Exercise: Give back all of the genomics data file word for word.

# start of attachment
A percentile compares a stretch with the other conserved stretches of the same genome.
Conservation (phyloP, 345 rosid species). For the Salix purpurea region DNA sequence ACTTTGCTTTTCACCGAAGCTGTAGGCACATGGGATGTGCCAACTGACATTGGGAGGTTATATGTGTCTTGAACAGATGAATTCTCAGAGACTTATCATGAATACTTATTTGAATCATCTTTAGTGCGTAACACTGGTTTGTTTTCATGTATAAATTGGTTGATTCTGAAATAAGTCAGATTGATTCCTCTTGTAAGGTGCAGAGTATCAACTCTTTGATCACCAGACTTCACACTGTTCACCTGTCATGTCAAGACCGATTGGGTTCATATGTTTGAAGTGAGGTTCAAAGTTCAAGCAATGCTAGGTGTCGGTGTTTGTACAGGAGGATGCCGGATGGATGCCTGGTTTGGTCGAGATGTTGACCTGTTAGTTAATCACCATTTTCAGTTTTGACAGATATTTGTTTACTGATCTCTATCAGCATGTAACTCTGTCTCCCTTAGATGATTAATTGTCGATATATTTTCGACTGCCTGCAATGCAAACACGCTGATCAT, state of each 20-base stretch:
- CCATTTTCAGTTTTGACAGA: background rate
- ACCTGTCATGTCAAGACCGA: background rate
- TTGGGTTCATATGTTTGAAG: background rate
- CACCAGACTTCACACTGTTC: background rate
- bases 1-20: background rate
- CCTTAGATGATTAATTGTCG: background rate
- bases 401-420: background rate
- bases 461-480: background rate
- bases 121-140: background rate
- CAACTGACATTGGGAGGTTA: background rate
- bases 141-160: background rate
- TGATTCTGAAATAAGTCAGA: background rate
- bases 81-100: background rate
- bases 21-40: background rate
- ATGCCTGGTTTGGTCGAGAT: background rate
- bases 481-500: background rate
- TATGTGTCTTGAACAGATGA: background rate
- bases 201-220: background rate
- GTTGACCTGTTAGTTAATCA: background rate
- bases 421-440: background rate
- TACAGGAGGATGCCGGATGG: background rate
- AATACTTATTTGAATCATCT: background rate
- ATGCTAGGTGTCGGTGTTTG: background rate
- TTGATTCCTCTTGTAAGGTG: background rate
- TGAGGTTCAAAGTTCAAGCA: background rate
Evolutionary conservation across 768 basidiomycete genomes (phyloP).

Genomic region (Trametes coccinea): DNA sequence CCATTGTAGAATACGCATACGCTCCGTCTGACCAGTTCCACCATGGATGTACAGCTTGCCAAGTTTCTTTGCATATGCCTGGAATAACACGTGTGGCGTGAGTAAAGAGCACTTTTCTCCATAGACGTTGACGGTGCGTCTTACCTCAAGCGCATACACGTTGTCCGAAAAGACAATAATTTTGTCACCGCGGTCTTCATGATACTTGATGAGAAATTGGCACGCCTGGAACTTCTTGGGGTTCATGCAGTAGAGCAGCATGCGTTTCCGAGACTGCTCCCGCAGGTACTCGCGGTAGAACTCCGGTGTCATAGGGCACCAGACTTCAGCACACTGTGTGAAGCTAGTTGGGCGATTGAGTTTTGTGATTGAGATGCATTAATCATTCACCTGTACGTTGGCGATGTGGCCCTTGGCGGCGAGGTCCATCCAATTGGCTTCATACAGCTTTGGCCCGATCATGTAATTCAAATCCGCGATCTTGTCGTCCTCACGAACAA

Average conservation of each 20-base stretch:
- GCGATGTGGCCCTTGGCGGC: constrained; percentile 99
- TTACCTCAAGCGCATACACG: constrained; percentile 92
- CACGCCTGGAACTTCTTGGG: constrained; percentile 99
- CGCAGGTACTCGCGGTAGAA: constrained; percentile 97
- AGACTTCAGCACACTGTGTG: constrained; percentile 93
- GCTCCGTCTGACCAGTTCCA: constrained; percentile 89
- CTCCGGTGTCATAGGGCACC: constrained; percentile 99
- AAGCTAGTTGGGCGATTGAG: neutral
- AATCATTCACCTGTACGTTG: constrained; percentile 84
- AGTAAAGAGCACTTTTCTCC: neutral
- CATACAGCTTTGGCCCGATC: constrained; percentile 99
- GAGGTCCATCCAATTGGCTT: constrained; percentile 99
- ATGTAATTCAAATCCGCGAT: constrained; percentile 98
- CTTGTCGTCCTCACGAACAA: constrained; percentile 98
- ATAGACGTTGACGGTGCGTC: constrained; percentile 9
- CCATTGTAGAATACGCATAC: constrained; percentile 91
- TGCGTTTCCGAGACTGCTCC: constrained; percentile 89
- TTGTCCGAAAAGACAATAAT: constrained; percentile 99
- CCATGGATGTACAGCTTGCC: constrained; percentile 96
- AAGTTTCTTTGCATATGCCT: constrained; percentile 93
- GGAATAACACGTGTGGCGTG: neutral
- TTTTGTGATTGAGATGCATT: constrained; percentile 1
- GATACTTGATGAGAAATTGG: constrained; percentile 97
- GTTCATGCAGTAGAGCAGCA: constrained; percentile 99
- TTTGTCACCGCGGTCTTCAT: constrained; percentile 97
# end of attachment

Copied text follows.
A percentile compares a stretch with the other conserved stretches of the same genome.
Conservation (phyloP, 345 rosid species). For the Salix purpurea region DNA sequence ACTTTGCTTTTCACCGAAGCTGTAGGCACATGGGATGTGCCAACTGACATTGGGAGGTTATATGTGTCTTGAACAGATGAATTCTCAGAGACTTATCATGAATACTTATTTGAATCATCTTTAGTGCGTAACACTGGTTTGTTTTCATGTATAAATTGGTTGATTCTGAAATAAGTCAGATTGATTCCTCTTGTAAGGTGCAGAGTATCAACTCTTTGATCACCAGACTTCACACTGTTCACCTGTCATGTCAAGACCGATTGGGTTCATATGTTTGAAGTGAGGTTCAAAGTTCAAGCAATGCTAGGTGTCGGTGTTTGTACAGGAGGATGCCGGATGGATGCCTGGTTTGGTCGAGATGTTGACCTGTTAGTTAATCACCATTTTCAGTTTTGACAGATATTTGTTTACTGATCTCTATCAGCATGTAACTCTGTCTCCCTTAGATGATTAATTGTCGATATATTTTCGACTGCCTGCAATGCAAACACGCTGATCAT, state of each 20-base stretch:
- CCATTTTCAGTTTTGACAGA: background rate
- ACCTGTCATGTCAAGACCGA: background rate
- TTGGGTTCATATGTTTGAAG: background rate
- CACCAGACTTCACACTGTTC: background rate
- bases 1-20: background rate
- CCTTAGATGATTAATTGTCG: background rate
- bases 401-420: background rate
- bases 461-480: background rate
- bases 121-140: background rate
- CAACTGACATTGGGAGGTTA: background rate
- bases 141-160: background rate
- TGATTCTGAAATAAGTCAGA: background rate
- bases 81-100: background rate
- bases 21-40: background rate
- ATGCCTGGTTTGGTCGAGAT: background rate
- bases 481-500: background rate
- TATGTGTCTTGAACAGATGA: background rate
- bases 201-220: background rate
- GTTGACCTGTTAGTTAATCA: background rate
- bases 421-440: background rate
- TACAGGAGGATGCCGGATGG: background rate
- AATACTTATTTGAATCATCT: background rate
- ATGCTAGGTGTCGGTGTTTG: background rate
- TTGATTCCTCTTGTAAGGTG: background rate
- TGAGGTTCAAAGTTCAAGCA: background rate
Evolutionary conservation across 768 basidiomycete genomes (phyloP).

Genomic region (Trametes coccinea): DNA sequence CCATTGTAGAATACGCATACGCTCCGTCTGACCAGTTCCACCATGGATGTACAGCTTGCCAAGTTTCTTTGCATATGCCTGGAATAACACGTGTGGCGTGAGTAAAGAGCACTTTTCTCCATAGACGTTGACGGTGCGTCTTACCTCAAGCGCATACACGTTGTCCGAAAAGACAATAATTTTGTCACCGCGGTCTTCATGATACTTGATGAGAAATTGGCACGCCTGGAACTTCTTGGGGTTCATGCAGTAGAGCAGCATGCGTTTCCGAGACTGCTCCCGCAGGTACTCGCGGTAGAACTCCGGTGTCATAGGGCACCAGACTTCAGCACACTGTGTGAAGCTAGTTGGGCGATTGAGTTTTGTGATTGAGATGCATTAATCATTCACCTGTACGTTGGCGATGTGGCCCTTGGCGGCGAGGTCCATCCAATTGGCTTCATACAGCTTTGGCCCGATCATGTAATTCAAATCCGCGATCTTGTCGTCCTCACGAACAA

Average conservation of each 20-base stretch:
- GCGATGTGGCCCTTGGCGGC: constrained; percentile 99
- TTACCTCAAGCGCATACACG: constrained; percentile 92
- CACGCCTGGAACTTCTTGGG: constrained; percentile 99
- CGCAGGTACTCGCGGTAGAA: constrained; percentile 97
- AGACTTCAGCACACTGTGTG: constrained; percentile 93
- GCTCCGTCTGACCAGTTCCA: constrained; percentile 89
- CTCCGGTGTCATAGGGCACC: constrained; percentile 99
- AAGCTAGTTGGGCGATTGAG: neutral
- AATCATTCACCTGTACGTTG: constrained; percentile 84
- AGTAAAGAGCACTTTTCTCC: neutral
- CATACAGCTTTGGCCCGATC: constrained; percentile 99
- GAGGTCCATCCAATTGGCTT: constrained; percentile 99
- ATGTAATTCAAATCCGCGAT: constrained; percentile 98
- CTTGTCGTCCTCACGAACAA: constrained; percentile 98
- ATAGACGTTGACGGTGCGTC: constrained; percentile 9
- CCATTGTAGAATACGCATAC: constrained; percentile 91
- TGCGTTTCCGAGACTGCTCC: constrained; percentile 89
- TTGTCCGAAAAGACAATAAT: constrained; percentile 99
- CCATGGATGTACAGCTTGCC: constrained; percentile 96
- AAGTTTCTTTGCATATGCCT: constrained; percentile 93
- GGAATAACACGTGTGGCGTG: neutral
- TTTTGTGATTGAGATGCATT: constrained; percentile 1
- GATACTTGATGAGAAATTGG: constrained; percentile 97
- GTTCATGCAGTAGAGCAGCA: constrained; percentile 99
- TTTGTCACCGCGGTCTTCAT: constrained; percentile 97